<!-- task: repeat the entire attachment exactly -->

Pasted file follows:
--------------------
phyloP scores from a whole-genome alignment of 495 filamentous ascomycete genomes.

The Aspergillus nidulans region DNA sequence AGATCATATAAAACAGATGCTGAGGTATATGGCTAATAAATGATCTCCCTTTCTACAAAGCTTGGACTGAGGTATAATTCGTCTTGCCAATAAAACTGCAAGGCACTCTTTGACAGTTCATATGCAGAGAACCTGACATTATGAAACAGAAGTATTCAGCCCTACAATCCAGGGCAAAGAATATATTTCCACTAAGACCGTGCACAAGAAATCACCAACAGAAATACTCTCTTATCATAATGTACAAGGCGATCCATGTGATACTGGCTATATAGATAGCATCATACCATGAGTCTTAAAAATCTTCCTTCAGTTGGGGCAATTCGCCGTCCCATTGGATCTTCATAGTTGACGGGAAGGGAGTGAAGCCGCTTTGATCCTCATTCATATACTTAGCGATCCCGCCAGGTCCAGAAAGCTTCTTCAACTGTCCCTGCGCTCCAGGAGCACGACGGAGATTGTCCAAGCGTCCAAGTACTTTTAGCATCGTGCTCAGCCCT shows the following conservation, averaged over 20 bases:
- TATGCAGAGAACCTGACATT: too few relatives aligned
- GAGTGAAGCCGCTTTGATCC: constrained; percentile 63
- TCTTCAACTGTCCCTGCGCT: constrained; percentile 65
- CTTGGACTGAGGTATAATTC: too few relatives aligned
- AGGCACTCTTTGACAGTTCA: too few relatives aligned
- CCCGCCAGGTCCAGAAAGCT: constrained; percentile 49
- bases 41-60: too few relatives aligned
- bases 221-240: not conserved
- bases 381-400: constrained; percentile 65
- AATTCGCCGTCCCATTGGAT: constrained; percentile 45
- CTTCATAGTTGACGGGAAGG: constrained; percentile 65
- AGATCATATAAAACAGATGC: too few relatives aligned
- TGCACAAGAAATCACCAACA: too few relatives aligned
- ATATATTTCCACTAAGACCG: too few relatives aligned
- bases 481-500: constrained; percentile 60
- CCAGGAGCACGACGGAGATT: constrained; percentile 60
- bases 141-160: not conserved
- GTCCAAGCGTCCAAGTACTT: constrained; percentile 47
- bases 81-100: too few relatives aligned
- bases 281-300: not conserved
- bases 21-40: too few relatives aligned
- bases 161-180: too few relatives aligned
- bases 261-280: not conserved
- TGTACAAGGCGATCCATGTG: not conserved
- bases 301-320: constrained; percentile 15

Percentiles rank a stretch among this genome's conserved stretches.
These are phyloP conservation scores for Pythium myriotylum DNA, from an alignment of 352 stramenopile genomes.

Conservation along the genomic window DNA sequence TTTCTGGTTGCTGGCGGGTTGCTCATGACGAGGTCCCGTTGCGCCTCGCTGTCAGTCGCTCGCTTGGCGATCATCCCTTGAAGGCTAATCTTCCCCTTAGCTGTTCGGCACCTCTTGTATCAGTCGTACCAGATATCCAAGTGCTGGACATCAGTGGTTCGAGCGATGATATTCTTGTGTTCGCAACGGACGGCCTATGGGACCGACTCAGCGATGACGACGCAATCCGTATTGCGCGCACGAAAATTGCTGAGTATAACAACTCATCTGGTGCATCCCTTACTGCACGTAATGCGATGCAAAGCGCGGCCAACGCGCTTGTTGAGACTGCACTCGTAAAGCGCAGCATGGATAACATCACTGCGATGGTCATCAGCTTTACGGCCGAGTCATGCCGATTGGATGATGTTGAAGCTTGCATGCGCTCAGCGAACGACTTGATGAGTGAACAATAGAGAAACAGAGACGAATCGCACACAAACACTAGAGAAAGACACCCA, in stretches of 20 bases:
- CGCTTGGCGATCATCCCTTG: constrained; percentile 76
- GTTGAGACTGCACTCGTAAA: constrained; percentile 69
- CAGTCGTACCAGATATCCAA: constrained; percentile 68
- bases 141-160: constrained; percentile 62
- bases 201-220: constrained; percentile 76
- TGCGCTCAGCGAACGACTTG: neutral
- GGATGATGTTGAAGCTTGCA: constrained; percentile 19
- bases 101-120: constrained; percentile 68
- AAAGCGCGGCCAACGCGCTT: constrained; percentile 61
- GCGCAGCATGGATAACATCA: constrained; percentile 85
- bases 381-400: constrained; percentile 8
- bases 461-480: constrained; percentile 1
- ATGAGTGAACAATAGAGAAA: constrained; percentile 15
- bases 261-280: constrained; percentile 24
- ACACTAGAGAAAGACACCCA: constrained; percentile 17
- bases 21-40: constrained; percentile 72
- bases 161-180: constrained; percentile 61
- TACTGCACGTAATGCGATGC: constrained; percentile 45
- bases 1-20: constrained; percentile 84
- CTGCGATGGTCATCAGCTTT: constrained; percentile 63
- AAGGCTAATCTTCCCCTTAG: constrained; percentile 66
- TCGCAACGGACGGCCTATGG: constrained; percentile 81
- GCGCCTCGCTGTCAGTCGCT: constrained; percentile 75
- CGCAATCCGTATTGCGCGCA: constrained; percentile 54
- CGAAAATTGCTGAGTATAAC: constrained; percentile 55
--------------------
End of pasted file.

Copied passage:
phyloP scores from a whole-genome alignment of 495 filamentous ascomycete genomes.

The Aspergillus nidulans region DNA sequence AGATCATATAAAACAGATGCTGAGGTATATGGCTAATAAATGATCTCCCTTTCTACAAAGCTTGGACTGAGGTATAATTCGTCTTGCCAATAAAACTGCAAGGCACTCTTTGACAGTTCATATGCAGAGAACCTGACATTATGAAACAGAAGTATTCAGCCCTACAATCCAGGGCAAAGAATATATTTCCACTAAGACCGTGCACAAGAAATCACCAACAGAAATACTCTCTTATCATAATGTACAAGGCGATCCATGTGATACTGGCTATATAGATAGCATCATACCATGAGTCTTAAAAATCTTCCTTCAGTTGGGGCAATTCGCCGTCCCATTGGATCTTCATAGTTGACGGGAAGGGAGTGAAGCCGCTTTGATCCTCATTCATATACTTAGCGATCCCGCCAGGTCCAGAAAGCTTCTTCAACTGTCCCTGCGCTCCAGGAGCACGACGGAGATTGTCCAAGCGTCCAAGTACTTTTAGCATCGTGCTCAGCCCT shows the following conservation, averaged over 20 bases:
- TATGCAGAGAACCTGACATT: too few relatives aligned
- GAGTGAAGCCGCTTTGATCC: constrained; percentile 63
- TCTTCAACTGTCCCTGCGCT: constrained; percentile 65
- CTTGGACTGAGGTATAATTC: too few relatives aligned
- AGGCACTCTTTGACAGTTCA: too few relatives aligned
- CCCGCCAGGTCCAGAAAGCT: constrained; percentile 49
- bases 41-60: too few relatives aligned
- bases 221-240: not conserved
- bases 381-400: constrained; percentile 65
- AATTCGCCGTCCCATTGGAT: constrained; percentile 45
- CTTCATAGTTGACGGGAAGG: constrained; percentile 65
- AGATCATATAAAACAGATGC: too few relatives aligned
- TGCACAAGAAATCACCAACA: too few relatives aligned
- ATATATTTCCACTAAGACCG: too few relatives aligned
- bases 481-500: constrained; percentile 60
- CCAGGAGCACGACGGAGATT: constrained; percentile 60
- bases 141-160: not conserved
- GTCCAAGCGTCCAAGTACTT: constrained; percentile 47
- bases 81-100: too few relatives aligned
- bases 281-300: not conserved
- bases 21-40: too few relatives aligned
- bases 161-180: too few relatives aligned
- bases 261-280: not conserved
- TGTACAAGGCGATCCATGTG: not conserved
- bases 301-320: constrained; percentile 15

Percentiles rank a stretch among this genome's conserved stretches.
These are phyloP conservation scores for Pythium myriotylum DNA, from an alignment of 352 stramenopile genomes.

Conservation along the genomic window DNA sequence TTTCTGGTTGCTGGCGGGTTGCTCATGACGAGGTCCCGTTGCGCCTCGCTGTCAGTCGCTCGCTTGGCGATCATCCCTTGAAGGCTAATCTTCCCCTTAGCTGTTCGGCACCTCTTGTATCAGTCGTACCAGATATCCAAGTGCTGGACATCAGTGGTTCGAGCGATGATATTCTTGTGTTCGCAACGGACGGCCTATGGGACCGACTCAGCGATGACGACGCAATCCGTATTGCGCGCACGAAAATTGCTGAGTATAACAACTCATCTGGTGCATCCCTTACTGCACGTAATGCGATGCAAAGCGCGGCCAACGCGCTTGTTGAGACTGCACTCGTAAAGCGCAGCATGGATAACATCACTGCGATGGTCATCAGCTTTACGGCCGAGTCATGCCGATTGGATGATGTTGAAGCTTGCATGCGCTCAGCGAACGACTTGATGAGTGAACAATAGAGAAACAGAGACGAATCGCACACAAACACTAGAGAAAGACACCCA, in stretches of 20 bases:
- CGCTTGGCGATCATCCCTTG: constrained; percentile 76
- GTTGAGACTGCACTCGTAAA: constrained; percentile 69
- CAGTCGTACCAGATATCCAA: constrained; percentile 68
- bases 141-160: constrained; percentile 62
- bases 201-220: constrained; percentile 76
- TGCGCTCAGCGAACGACTTG: neutral
- GGATGATGTTGAAGCTTGCA: constrained; percentile 19
- bases 101-120: constrained; percentile 68
- AAAGCGCGGCCAACGCGCTT: constrained; percentile 61
- GCGCAGCATGGATAACATCA: constrained; percentile 85
- bases 381-400: constrained; percentile 8
- bases 461-480: constrained; percentile 1
- ATGAGTGAACAATAGAGAAA: constrained; percentile 15
- bases 261-280: constrained; percentile 24
- ACACTAGAGAAAGACACCCA: constrained; percentile 17
- bases 21-40: constrained; percentile 72
- bases 161-180: constrained; percentile 61
- TACTGCACGTAATGCGATGC: constrained; percentile 45
- bases 1-20: constrained; percentile 84
- CTGCGATGGTCATCAGCTTT: constrained; percentile 63
- AAGGCTAATCTTCCCCTTAG: constrained; percentile 66
- TCGCAACGGACGGCCTATGG: constrained; percentile 81
- GCGCCTCGCTGTCAGTCGCT: constrained; percentile 75
- CGCAATCCGTATTGCGCGCA: constrained; percentile 54
- CGAAAATTGCTGAGTATAAC: constrained; percentile 55